In her short life, Montreal-born Helen McNicoll (1879–1915) helped popularize Impressionism in Canada and documented the role of women in the early twentieth century. Although her sunny representations of rural landscapes, intimate child subjects, and modern female figures appear conventional at first glance, they offer a unique insight into how gender was perceived. Painting in a style that was acceptable for women of her era, she nevertheless created images of female subjects that offered subtle critiques of their expected roles. Deaf from the age of two, McNicoll worked primarily in Europe and achieved considerable international success during her decade-long career. For more on Helen McNicoll read Samantha Burton’s Helen McNicoll: Life & Work.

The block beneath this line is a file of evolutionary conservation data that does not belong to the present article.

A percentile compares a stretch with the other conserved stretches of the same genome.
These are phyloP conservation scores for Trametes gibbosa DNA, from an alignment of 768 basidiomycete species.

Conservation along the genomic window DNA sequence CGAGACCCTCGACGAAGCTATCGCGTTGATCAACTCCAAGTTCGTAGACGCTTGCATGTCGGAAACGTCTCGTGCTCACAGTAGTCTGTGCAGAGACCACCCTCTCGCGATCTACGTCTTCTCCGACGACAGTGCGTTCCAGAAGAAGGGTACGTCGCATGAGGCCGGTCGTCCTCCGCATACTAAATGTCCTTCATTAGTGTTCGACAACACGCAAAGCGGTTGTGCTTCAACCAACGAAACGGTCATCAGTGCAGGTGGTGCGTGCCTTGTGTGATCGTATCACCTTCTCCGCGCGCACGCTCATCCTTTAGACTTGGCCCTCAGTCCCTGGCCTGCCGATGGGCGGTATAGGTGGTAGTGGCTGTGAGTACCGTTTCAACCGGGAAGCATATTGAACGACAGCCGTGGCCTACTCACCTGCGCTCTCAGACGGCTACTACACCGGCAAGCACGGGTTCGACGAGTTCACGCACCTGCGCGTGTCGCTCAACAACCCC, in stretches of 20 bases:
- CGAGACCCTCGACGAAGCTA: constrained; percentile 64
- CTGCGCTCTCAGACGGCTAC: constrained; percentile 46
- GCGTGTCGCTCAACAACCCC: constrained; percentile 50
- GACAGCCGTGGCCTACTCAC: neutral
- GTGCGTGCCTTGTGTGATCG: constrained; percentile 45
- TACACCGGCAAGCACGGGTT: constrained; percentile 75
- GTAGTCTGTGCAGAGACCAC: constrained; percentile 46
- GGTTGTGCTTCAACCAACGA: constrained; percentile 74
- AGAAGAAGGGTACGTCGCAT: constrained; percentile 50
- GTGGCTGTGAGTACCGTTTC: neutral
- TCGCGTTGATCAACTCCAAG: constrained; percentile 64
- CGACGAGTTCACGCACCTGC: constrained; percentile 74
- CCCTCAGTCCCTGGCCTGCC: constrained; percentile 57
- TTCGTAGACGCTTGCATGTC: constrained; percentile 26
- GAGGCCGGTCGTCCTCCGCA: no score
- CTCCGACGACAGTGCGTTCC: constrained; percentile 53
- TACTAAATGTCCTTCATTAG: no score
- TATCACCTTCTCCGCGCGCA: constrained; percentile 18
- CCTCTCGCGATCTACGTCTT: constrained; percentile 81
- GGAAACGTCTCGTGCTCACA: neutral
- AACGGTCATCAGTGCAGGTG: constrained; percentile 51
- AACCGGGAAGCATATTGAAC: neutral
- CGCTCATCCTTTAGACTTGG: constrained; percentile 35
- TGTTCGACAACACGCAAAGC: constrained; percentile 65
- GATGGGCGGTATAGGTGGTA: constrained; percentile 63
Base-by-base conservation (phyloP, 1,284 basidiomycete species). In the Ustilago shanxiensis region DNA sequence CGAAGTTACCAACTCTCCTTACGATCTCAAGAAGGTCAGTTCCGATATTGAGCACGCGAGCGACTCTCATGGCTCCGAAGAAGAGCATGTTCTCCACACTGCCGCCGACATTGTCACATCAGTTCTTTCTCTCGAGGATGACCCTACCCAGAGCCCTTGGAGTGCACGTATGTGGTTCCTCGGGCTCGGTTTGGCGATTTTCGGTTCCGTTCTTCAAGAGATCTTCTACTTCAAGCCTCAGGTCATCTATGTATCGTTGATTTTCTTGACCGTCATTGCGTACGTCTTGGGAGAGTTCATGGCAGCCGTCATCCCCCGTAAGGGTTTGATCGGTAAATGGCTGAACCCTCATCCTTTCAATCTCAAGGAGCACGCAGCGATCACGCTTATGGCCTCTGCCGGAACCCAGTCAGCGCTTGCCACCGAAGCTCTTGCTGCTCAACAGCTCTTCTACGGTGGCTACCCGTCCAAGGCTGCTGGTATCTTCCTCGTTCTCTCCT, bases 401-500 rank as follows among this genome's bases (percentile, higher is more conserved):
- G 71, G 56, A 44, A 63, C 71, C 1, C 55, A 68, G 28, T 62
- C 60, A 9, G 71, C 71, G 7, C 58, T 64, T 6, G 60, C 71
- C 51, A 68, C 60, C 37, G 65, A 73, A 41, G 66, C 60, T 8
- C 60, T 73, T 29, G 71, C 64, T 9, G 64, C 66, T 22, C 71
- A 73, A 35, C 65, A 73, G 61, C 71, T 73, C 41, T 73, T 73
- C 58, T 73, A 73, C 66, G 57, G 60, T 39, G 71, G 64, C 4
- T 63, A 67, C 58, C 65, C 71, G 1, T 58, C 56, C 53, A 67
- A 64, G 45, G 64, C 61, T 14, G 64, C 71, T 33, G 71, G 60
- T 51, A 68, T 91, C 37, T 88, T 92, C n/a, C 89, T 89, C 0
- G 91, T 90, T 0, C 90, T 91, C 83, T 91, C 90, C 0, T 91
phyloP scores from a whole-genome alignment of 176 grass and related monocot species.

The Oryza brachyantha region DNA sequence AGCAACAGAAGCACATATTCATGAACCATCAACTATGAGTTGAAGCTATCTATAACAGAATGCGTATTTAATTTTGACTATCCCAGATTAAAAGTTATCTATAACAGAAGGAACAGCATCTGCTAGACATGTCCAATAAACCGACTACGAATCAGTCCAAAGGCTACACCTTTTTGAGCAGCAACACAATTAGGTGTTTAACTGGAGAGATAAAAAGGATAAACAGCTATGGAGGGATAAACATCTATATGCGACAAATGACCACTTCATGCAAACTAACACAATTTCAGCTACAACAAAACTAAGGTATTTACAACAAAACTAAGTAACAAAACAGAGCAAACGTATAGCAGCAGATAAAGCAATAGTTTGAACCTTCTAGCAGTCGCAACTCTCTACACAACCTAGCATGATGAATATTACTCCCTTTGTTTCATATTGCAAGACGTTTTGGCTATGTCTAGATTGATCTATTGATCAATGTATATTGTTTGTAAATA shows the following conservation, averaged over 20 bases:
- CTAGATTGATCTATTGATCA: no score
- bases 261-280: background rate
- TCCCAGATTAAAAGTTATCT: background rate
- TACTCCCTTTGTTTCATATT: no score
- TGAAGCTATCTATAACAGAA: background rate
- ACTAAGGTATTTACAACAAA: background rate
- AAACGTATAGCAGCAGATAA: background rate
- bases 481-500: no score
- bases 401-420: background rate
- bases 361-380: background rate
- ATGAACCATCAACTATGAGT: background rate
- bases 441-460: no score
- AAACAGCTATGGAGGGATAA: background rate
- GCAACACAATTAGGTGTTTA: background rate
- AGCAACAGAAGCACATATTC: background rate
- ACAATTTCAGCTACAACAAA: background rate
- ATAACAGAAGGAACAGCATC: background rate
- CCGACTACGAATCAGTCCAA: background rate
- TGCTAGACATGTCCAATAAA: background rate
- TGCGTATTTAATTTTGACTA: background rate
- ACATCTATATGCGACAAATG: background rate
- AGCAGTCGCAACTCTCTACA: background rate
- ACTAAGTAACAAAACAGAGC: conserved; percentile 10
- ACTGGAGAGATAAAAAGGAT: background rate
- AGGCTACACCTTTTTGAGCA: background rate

Samantha Burton is a lecturer in the Department of Art History at the University of Southern California in Los Angeles, where she held a SSHRC Postdoctoral Fellowship from 2013 to 2015. She earned her PhD from McGill University in 2012, receiving the Arts Insights award for best dissertation in the humanities and the Canadian Studies Network national dissertation prize.